NHTSA: Traffic deaths dropped in 2023 but were still worse than pre-pandemic years



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The COVID-19 pandemic quickly shut down almost every part of American society overnight, emptying roadways and making many areas feel like ghost towns. At the same time, many people took advantage of the open roads with reckless driving and extreme speeds. So, while there were fewer people on the roads, more people died in traffic accidents than before, with fatalities reaching almost 39,000 in 2020. The numbers continued climbing through 2021, reaching a peak of 42,915, but they’ve fallen for two years in a row, according to a recent report from the National Highway Traffic Safety Administration.

The NHTSA noted that traffic deaths fell 3.6 percent last year to 40,990. That’s down from 42,514 in 2022 but still higher than any year pre-pandemic since 2008. Greater numbers of intoxicated drivers, speeding, and people driving without seatbelts significantly contributed to the totals.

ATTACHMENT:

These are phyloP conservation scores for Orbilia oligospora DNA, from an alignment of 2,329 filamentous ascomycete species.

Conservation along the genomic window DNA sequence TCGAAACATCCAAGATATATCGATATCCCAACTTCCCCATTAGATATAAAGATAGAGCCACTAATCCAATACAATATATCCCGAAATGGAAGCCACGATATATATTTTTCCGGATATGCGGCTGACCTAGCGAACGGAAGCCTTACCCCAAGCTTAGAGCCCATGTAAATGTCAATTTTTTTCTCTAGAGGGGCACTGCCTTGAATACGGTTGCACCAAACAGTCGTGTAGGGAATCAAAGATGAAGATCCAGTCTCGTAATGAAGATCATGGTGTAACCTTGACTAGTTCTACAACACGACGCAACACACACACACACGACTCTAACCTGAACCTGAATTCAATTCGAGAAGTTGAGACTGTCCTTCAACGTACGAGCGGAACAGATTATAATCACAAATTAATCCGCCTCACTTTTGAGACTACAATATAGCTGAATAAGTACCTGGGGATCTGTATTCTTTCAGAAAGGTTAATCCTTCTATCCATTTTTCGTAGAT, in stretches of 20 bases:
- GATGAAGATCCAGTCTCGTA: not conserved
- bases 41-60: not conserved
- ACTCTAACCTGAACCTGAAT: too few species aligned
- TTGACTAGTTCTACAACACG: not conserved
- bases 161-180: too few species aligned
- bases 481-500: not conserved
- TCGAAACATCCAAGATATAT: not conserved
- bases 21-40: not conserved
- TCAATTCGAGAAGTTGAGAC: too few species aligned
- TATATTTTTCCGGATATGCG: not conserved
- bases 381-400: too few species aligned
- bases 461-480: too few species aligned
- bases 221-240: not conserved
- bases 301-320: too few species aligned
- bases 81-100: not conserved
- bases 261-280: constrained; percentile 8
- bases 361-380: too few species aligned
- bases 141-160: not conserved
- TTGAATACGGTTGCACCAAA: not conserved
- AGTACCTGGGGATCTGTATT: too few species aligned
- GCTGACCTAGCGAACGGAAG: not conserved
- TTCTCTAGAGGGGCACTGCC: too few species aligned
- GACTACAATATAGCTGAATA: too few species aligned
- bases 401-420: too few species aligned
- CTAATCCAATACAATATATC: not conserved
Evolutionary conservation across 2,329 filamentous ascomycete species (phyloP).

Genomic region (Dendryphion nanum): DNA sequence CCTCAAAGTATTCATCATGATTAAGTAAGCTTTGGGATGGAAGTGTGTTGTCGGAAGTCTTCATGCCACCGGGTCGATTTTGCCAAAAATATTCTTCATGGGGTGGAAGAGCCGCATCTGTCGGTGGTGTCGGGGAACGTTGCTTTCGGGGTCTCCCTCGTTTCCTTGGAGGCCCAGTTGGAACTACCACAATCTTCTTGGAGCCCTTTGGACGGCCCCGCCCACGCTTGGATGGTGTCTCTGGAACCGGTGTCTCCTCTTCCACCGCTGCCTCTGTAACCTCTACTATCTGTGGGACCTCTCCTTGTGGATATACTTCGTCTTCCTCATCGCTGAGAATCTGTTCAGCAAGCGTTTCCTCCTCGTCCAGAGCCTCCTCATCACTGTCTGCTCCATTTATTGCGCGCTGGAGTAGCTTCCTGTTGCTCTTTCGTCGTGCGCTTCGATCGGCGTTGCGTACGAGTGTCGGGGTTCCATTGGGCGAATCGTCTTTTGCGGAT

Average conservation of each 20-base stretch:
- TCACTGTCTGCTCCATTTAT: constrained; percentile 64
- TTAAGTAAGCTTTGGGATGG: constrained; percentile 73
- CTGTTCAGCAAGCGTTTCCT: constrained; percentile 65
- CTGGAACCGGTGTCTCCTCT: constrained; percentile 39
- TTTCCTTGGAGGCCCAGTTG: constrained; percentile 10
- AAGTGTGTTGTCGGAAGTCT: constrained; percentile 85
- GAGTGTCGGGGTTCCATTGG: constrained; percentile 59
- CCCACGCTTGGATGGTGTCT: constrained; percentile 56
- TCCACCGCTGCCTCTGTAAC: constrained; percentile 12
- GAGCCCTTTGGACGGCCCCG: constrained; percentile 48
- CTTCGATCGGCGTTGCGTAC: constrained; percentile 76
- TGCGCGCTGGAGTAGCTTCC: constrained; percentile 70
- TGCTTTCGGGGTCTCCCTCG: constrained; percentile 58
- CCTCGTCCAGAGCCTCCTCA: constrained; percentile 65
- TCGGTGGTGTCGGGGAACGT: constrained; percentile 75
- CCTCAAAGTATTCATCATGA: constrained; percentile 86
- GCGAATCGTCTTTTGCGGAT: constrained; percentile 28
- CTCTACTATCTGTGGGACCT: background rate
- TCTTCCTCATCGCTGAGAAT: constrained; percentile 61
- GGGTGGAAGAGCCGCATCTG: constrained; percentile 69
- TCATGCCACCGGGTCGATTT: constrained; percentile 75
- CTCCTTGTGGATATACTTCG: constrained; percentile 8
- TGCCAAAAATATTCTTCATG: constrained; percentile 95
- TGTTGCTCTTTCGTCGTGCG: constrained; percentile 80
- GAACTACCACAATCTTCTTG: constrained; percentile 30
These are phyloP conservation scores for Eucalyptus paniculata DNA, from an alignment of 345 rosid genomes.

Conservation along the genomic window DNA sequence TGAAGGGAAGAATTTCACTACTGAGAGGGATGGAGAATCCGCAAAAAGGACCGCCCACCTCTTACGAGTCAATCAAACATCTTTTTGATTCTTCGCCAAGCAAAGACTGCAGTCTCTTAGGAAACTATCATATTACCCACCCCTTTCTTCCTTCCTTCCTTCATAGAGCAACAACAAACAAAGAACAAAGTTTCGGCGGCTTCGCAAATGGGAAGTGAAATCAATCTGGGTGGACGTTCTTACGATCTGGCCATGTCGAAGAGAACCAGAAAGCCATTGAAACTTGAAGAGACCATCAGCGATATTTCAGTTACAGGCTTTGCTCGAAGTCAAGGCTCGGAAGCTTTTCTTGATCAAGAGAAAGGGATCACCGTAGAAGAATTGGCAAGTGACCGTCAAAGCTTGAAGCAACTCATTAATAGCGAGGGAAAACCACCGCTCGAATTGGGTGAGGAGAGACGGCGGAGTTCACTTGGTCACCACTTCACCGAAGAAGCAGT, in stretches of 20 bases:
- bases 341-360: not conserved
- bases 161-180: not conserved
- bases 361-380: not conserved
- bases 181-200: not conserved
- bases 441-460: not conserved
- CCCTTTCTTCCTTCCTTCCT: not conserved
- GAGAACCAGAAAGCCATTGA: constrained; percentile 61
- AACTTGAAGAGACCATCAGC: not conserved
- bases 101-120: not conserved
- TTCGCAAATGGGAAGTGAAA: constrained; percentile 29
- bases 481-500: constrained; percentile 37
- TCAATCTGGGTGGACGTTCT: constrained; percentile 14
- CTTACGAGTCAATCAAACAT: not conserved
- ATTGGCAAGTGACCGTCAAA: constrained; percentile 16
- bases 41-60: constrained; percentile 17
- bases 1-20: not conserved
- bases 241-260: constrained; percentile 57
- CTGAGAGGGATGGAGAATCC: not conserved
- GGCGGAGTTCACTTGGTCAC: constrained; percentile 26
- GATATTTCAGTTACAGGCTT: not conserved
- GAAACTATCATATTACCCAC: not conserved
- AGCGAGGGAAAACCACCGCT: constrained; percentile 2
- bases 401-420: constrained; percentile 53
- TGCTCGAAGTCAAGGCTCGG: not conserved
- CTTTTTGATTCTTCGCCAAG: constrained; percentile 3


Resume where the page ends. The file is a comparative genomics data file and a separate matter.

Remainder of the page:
Though traffic deaths fell between 2022 and 2023, the number of pedestrian and cyclist deaths grew in 2022. A total of 7,522 pedestrians and 1,105 cyclists were killed, the most since 1981 for pedestrians and 1980 for cyclists. More drivers 65 or older also died in 2022, up 4.7 percent to 7,870, the most since the NHTSA started record-keeping in 1975.

The agency released the numbers while kicking off its “Put the Phone Away or Pay” safety campaign, which aims to remind drivers of the dangers of distracted driving. It noted that 3,308 people were killed and an astonishing 289,310 people injured due to distracted driving. So, while traffic deaths are on a slow decline, distracted drivers remain a significant threat to “vulnerable road users” such as pedestrians, cyclists, and others.

The NHTSA recorded 621 such deaths in distraction-related crashes in 2022. Deputy administrator Sophie Shulman said, “Distraction comes in many forms, but it is also preventable. Our rebranded campaign reminds everyone to Put the Phone Away or Pay, because distracted driving can cost you in fines – or even cost your life or the life of someone else on the road.”



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